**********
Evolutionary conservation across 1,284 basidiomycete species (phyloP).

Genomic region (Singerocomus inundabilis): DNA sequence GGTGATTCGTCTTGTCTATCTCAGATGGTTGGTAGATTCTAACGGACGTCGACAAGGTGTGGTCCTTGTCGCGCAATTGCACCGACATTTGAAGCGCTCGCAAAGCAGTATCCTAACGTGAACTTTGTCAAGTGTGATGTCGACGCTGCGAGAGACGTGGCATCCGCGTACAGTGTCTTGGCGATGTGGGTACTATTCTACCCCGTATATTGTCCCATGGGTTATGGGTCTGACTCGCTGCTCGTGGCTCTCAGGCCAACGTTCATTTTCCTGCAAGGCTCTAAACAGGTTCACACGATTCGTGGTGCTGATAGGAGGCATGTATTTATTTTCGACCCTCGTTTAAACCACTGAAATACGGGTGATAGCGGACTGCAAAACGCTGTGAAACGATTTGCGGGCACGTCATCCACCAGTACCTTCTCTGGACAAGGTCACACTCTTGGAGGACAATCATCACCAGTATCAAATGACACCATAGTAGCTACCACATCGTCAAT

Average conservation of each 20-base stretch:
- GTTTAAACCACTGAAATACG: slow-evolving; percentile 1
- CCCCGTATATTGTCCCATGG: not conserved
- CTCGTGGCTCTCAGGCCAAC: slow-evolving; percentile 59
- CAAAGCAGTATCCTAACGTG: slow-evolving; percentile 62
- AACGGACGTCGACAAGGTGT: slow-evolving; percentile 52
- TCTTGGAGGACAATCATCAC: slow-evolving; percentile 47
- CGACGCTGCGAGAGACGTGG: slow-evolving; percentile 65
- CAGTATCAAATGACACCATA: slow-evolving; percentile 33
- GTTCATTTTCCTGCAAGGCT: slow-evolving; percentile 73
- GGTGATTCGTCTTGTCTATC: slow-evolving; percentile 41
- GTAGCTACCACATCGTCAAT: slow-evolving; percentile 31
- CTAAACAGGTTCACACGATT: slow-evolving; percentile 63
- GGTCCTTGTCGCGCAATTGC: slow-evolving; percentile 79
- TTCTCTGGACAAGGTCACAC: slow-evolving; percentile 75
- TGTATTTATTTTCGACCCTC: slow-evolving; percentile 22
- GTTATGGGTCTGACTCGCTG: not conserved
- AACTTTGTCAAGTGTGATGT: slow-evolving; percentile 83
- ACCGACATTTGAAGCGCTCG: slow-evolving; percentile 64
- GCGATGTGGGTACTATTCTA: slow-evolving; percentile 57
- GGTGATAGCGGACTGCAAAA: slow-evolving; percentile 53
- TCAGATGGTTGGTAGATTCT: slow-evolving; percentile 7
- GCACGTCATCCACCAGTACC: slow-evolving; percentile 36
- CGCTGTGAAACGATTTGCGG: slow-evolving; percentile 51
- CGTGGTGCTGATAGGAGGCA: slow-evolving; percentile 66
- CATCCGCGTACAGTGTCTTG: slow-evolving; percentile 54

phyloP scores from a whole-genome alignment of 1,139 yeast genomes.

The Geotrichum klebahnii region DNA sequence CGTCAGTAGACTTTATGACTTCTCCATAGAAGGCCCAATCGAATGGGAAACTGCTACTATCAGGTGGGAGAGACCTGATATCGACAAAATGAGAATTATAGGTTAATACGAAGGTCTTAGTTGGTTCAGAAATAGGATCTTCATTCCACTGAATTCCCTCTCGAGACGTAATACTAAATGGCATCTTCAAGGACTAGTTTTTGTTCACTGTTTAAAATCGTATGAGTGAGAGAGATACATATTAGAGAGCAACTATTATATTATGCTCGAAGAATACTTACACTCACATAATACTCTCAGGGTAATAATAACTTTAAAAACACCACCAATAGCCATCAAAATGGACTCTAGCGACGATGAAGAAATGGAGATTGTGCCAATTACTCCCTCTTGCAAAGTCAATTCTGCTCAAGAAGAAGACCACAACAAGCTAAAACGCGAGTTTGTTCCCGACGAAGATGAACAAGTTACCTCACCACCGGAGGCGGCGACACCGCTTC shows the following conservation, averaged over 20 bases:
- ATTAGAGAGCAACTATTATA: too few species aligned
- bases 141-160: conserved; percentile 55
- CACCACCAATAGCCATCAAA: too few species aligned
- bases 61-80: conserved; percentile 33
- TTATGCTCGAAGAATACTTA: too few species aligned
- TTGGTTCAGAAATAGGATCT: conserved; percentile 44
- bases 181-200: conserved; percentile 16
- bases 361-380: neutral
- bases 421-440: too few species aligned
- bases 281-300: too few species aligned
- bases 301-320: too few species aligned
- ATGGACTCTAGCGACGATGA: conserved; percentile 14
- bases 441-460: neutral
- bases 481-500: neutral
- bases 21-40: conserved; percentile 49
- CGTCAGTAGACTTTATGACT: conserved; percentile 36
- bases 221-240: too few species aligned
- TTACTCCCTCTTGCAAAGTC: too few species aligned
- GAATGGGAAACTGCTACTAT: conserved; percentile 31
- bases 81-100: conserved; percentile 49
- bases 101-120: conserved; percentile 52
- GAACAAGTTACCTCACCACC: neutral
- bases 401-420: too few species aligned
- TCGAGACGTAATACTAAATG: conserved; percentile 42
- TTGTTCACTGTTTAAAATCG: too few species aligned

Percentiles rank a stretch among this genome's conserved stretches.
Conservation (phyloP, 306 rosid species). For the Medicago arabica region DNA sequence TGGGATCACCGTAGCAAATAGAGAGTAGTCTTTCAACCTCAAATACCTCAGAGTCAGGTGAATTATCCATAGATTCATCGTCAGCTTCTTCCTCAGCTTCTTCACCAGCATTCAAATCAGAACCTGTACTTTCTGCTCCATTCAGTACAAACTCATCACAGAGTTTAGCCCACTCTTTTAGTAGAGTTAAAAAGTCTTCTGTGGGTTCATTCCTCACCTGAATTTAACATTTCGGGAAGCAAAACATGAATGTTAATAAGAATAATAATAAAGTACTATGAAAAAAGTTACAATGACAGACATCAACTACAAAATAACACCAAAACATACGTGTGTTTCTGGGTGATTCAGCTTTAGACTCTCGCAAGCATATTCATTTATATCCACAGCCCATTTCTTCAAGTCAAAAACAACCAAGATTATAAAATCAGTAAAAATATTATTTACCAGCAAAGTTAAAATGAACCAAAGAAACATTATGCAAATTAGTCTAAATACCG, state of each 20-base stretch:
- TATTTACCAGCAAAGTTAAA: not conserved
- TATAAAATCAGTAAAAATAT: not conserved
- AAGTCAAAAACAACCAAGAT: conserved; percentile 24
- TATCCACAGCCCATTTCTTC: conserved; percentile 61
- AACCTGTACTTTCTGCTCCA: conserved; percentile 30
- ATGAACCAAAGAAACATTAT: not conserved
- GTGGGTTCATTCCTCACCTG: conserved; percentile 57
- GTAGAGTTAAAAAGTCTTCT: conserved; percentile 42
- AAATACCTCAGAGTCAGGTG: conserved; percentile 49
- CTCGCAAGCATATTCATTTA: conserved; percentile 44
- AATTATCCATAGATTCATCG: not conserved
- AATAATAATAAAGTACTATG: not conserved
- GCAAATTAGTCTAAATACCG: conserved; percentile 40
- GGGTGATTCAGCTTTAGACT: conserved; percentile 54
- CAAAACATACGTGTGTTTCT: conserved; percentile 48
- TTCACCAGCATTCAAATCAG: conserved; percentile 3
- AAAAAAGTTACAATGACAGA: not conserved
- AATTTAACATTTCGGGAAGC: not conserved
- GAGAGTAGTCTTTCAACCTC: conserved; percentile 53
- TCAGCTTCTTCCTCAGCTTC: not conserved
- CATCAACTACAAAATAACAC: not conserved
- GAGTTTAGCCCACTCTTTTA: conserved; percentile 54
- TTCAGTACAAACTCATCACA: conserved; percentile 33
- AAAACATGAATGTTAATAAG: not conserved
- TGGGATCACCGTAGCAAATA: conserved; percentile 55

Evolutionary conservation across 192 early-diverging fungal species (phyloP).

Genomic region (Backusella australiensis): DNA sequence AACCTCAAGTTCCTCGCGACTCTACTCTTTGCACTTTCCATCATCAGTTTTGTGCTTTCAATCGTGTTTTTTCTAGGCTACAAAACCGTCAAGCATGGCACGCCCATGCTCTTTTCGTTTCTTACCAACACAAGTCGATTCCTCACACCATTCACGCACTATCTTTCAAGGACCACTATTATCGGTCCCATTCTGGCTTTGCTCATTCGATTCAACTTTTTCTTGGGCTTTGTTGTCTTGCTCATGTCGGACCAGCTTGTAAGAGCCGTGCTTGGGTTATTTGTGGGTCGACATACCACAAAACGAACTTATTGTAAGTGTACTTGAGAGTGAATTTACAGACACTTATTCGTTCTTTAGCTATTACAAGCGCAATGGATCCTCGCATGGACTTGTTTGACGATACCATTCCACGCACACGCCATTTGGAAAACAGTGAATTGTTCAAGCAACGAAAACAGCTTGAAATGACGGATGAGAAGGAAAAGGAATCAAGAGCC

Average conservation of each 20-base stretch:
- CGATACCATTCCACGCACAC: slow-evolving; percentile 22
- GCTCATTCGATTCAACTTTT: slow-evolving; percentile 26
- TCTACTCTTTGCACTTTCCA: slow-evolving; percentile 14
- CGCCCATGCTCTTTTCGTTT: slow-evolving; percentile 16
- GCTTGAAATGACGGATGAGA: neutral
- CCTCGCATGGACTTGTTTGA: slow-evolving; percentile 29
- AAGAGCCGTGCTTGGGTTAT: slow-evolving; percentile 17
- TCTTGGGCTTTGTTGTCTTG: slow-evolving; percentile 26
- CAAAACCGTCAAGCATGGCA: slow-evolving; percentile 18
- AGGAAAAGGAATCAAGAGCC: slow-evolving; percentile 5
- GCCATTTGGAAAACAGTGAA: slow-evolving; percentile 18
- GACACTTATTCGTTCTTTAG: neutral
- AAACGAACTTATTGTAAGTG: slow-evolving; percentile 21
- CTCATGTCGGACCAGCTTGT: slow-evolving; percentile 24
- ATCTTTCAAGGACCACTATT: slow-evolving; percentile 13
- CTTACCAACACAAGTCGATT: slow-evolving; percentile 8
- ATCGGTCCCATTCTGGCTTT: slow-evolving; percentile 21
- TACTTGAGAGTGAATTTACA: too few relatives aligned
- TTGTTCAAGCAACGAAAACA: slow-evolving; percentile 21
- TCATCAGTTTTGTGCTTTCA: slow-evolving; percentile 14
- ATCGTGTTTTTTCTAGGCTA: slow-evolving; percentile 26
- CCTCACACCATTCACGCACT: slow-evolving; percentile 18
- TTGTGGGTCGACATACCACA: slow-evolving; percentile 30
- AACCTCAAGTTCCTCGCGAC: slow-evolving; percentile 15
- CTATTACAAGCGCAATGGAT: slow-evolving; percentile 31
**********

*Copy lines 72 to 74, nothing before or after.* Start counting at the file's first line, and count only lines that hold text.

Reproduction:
- CAAAACATACGTGTGTTTCT: conserved; percentile 48
- TTCACCAGCATTCAAATCAG: conserved; percentile 3
- AAAAAAGTTACAATGACAGA: not conserved